But suddenly, she meets a very kind woman who owns a bakery, Osono, and helps her deliver a baby’s pacifier back to a mother who had left it at the bakery, and was now too far away to hear Osono call to her. Once she’s back at Osono’s house, she offers Kiki a room to stay in, and things in the town don’t seem as scary anymore.


Things afterwards aren’t the easiest for Kiki, but she keeps positive about it all. After supplies to live in her new town cost more than she expected, she gets a delivery that doesn’t go very well, causing her to get attacked by crows. But she does make a new painter friend on the trip, Ursula.


She gets invited to a party by the boy from earlier in the movie, Tombo, who keeps popping up at the worst times, and she reluctantly agrees to go with him. But just then she also gets a delivery request that requires her to fly out of town. She finds a grand house where Madame, an elderly woman, doesn’t have her delivery ready yet because it’s not baked. She can’t get her oven to work, and she apologizes for the delay.

Being the ever polite and courteous character, Kiki says “No problem!” and helps Madame to get an old built-in wood burning oven working, which cooks the pie much better than the original oven would have, but takes more time. While they wait, Kiki helps Madame with things around the house, but suddenly they realize that time is running short, and if Kiki doesn't hurry, she’ll be late for the party she was invited to.


Dark storm clouds are already heavy as she flies off with the pie for delivery, and although Jiji urges her to land, she pushes on through the pouring rain and thunder, driven by the fear that she’ll be late. She arrives to her delivery destination, Madame’s granddaughter’s ritzy birthday party, where she delivers the pie they worked very hard on to an extremely ungrateful girl who is about her age. She flies home, sad, cold, and soaking wet. As she gets to the building she seems Tombo walking away, and Jiji says she could still catch him, but she’s too soaked and upset, and just goes to her room.

The next morning she wakes up very sick from the storm, but Osono helps to nurse her back to health. Once she’s better, Osono “helps” more by setting up a delivery that's secretly going to Tombo, in an effort to set Kiki up on a date with him. The plot works, and they take a ride through the town on Tombo’s bike that he’s modified to have a giant propeller, in an attempt to fly.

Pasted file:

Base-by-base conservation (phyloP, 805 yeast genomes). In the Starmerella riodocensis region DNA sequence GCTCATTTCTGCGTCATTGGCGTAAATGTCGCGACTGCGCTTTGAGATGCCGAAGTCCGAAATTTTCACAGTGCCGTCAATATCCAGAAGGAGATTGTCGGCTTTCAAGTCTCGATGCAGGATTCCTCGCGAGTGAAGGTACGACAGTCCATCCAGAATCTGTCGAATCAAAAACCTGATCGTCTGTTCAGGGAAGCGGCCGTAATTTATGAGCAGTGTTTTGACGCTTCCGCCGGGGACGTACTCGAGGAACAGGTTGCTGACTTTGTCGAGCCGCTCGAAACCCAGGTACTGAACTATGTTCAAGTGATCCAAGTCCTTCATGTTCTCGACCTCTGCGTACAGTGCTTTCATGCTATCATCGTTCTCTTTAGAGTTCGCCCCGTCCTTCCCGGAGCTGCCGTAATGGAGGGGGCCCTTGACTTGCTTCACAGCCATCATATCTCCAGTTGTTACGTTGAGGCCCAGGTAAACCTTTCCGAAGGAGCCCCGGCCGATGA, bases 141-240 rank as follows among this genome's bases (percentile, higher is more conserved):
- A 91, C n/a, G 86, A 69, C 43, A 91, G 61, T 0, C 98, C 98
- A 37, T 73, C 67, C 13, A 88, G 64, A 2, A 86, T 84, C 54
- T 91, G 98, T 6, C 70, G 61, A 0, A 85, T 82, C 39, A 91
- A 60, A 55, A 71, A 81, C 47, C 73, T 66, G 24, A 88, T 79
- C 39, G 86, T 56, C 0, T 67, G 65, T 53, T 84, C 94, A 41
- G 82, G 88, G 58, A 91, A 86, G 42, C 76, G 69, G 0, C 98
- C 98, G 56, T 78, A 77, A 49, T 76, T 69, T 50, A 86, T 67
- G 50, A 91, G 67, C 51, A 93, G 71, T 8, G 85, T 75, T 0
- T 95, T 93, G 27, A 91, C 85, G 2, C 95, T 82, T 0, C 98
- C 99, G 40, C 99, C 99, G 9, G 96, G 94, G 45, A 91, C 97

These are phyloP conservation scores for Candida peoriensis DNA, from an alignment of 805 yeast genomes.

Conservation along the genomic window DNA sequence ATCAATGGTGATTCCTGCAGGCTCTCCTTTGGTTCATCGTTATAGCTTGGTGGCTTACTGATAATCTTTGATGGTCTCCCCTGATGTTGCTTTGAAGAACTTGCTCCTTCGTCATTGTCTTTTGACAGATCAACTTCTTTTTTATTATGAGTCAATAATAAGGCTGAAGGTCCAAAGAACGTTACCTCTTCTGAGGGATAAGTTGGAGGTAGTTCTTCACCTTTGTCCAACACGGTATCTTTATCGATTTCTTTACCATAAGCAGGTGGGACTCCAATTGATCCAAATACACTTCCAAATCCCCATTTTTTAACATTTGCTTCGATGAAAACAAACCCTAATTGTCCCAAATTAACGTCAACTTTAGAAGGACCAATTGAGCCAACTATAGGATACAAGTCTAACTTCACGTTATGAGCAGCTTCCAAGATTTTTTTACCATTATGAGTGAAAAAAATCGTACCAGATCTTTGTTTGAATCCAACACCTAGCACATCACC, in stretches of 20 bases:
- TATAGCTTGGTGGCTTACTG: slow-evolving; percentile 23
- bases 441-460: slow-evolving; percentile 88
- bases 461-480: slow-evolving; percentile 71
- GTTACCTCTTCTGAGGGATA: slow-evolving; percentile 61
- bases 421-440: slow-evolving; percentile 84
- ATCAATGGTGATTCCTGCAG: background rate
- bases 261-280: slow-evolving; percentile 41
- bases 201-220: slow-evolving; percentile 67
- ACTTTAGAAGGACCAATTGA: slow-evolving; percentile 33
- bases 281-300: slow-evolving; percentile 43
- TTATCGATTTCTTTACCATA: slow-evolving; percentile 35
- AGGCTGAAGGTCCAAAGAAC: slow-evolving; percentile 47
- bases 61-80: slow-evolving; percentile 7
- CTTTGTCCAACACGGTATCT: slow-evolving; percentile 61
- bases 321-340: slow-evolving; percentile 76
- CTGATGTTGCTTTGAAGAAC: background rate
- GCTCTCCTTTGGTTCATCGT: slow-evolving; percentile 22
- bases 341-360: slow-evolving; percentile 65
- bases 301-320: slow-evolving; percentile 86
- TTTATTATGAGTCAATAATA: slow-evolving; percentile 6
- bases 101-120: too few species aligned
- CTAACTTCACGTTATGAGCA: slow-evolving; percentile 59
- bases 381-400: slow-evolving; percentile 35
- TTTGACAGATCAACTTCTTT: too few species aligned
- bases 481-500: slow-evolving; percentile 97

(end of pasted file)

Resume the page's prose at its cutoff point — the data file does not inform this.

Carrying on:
He shares that his ultimate dream is being able to fly like Kiki can, but she admits that flying hasn’t felt as fun lately since it had to become her job. Suddenly a car of kids drives up and calls out to Tombo to join them. He wants Kiki to come with him to meet them all, but she recognizes one of the girls as Madame’s granddaughter, and feeling very different from all of the other kids, Kiki gets angry and says she has to go, she’s very busy.

Once she gets home, she slumps on the bed, depressed. She realizes in horror that she can’t understand Jiji anymore and he can’t understand her. He's just meowing like a regular cat. Suddenly wondering if this hindrance is also affecting her powers and grabs her broomstick to find that it is. She can’t fly anymore either!

Finding that her magic is leaving her for some reason, she tells Osono that she has to stop her delivery business, but Osono agrees to let her stay in the room they’ve given her and continue to help with the bakery. She tells Tombo to leave her alone and ultimately is living in a sense of defeat.

It’s at this time that her painter friend from the first delivery, Ursula, comes to visit her at the bakery. Feeling instantly that Kiki has changed, and is much sadder from the girl she met before, Ursula suggests that Kiki come to stay with her in her cabin for a few days, out of the city. She’s a little reluctant, but she agrees.


Through their journey back Kiki’s personality starts to shine through again, and when they get to Ursula’s cabin she’s inspired by the paintings all around. Ursula, feeling inspired by Kiki, asks if she can paint a portrait of her. At the end of the day, they huddle together in front of the fire, and Ursula tells Kiki that when she decided to be a painter it was her favorite thing to do, but over time, she couldn’t see her talent anymore. She felt like her paintings were uninspired, or looked like copies of other paintings. It wasn’t until she was able to find her own style and inspiration from her own spirit that she was able to paint again. She assure Kiki that her ability will come back, and she’ll fly again. She just has to find her inspiration.

On her way back from Ursula’s, she stops by Madame’s house, to pick up another delivery for her, when a news bulletin on the TV tells them that a boy is in danger, hanging by a rope from a flying blimp. She realizes the boy is Tombo, and in a panic, she runs off to save him.